Search ICLR 2019

Searching papers submitted to ICLR 2019 can be painful. You might want to know which paper uses technique X, dataset D, or cites author ME. Unfortunately, search is limited to titles, abstracts, and keywords, missing the actual contents of the paper. This Frankensteinian search has returned from 2018 to help scour the papers of ICLR by ripping out their souls using pdftotext.

Good luck! Warranty's not included :)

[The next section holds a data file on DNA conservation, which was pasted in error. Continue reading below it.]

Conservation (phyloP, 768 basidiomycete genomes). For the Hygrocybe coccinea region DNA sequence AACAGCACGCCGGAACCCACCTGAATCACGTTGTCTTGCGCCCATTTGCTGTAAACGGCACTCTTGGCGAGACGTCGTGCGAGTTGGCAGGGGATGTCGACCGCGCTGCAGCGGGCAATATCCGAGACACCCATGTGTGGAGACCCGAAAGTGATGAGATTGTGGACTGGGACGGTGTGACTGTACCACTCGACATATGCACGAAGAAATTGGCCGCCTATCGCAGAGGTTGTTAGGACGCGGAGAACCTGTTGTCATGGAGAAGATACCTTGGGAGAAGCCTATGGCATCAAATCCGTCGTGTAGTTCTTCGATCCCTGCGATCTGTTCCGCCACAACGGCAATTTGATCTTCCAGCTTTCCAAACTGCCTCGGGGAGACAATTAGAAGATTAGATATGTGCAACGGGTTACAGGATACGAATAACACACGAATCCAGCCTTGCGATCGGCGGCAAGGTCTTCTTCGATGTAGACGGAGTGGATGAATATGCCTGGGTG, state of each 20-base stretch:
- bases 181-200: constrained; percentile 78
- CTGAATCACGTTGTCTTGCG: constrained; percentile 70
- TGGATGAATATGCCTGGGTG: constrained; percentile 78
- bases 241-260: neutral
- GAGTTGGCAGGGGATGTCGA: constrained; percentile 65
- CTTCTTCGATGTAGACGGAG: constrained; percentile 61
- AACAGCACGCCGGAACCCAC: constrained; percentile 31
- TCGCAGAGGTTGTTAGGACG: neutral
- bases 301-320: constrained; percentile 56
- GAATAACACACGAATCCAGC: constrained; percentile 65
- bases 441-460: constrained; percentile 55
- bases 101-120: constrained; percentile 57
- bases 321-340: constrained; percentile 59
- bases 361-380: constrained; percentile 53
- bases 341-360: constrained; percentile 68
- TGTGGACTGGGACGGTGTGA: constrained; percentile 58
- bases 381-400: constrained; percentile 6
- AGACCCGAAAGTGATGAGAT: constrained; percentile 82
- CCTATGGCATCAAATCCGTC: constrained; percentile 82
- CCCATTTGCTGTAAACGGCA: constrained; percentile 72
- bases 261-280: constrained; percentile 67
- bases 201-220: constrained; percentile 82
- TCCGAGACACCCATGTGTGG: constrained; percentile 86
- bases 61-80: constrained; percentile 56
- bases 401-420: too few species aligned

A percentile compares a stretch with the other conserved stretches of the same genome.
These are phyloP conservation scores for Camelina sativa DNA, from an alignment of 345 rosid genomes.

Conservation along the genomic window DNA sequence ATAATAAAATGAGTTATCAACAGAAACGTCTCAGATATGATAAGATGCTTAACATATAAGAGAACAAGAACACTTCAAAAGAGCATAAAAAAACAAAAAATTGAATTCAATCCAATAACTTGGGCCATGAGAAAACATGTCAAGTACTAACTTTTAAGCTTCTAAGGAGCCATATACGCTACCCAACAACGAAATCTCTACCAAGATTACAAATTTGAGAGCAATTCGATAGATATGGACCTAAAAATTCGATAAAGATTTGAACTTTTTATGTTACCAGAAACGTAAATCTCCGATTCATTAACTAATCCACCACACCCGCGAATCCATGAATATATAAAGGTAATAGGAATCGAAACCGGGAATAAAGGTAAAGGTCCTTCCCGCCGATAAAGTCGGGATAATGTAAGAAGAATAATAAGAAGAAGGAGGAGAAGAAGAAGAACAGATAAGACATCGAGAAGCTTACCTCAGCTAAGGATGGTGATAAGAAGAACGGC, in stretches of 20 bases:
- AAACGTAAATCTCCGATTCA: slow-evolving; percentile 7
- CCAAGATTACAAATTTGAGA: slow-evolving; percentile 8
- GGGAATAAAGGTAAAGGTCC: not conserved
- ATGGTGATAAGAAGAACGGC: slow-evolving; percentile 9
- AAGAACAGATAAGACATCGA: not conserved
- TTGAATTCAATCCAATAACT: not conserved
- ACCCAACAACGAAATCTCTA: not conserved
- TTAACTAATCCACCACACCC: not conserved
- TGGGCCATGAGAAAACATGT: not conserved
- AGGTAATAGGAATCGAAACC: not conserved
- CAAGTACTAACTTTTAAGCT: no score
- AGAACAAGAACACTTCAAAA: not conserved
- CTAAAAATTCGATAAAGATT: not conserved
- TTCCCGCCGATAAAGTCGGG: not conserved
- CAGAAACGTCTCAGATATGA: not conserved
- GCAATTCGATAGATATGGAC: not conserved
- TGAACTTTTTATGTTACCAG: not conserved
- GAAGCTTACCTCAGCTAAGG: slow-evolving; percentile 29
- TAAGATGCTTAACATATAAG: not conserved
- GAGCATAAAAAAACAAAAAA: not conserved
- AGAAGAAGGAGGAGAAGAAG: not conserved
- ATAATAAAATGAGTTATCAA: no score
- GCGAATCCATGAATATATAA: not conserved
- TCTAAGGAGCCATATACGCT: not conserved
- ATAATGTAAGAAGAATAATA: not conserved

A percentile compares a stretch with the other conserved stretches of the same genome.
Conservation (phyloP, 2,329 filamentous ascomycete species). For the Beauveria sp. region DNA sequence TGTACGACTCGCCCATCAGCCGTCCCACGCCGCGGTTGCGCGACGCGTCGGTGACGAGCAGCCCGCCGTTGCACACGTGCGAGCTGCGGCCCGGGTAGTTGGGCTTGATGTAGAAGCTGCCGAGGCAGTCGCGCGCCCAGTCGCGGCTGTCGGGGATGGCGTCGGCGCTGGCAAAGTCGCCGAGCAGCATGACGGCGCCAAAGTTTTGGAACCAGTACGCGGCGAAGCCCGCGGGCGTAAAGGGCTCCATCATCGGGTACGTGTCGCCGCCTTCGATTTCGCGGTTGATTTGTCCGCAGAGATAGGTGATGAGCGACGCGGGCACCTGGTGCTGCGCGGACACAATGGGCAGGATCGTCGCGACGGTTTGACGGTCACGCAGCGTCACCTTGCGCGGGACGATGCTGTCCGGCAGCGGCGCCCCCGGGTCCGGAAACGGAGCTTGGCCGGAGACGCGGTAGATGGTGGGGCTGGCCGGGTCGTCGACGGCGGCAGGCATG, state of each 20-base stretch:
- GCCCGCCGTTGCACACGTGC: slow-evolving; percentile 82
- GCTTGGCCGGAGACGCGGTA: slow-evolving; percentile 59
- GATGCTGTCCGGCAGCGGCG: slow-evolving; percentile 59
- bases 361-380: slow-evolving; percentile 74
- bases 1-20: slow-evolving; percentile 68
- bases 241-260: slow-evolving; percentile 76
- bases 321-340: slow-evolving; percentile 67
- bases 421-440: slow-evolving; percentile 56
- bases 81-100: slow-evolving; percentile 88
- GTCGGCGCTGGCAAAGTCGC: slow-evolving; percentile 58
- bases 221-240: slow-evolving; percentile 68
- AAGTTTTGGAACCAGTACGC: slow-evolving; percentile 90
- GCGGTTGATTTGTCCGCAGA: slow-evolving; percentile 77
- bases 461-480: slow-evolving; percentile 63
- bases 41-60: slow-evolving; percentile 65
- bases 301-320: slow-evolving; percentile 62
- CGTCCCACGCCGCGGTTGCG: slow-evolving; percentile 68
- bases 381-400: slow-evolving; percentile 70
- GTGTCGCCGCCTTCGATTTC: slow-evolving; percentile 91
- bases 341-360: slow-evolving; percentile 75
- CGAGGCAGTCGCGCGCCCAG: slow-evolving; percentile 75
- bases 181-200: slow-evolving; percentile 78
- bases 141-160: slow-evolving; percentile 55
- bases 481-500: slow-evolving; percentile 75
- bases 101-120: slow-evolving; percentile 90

Need random search inspiration..? Grab something from the list of all tags! ^_^
How about: markov chain monte carlo, skill composition, credit assignment, brainwashing, kolmogorov model ..?


Sanity Disclaimer: As you stare at the continuous stream of ICLR and arXiv papers, don't lose confidence or feel overwhelmed. This isn't a competition, it's a search for knowledge. You and your work are valuable and help carve out the path for progress in our field :)

"convolution neural network" has 35 results


Bayesian Convolutional Neural Networks with Many Channels are Gaussian Processes    

tl;dr Finite-width SGD trained CNNs vs. infinitely wide fully Bayesian CNNs. Who wins?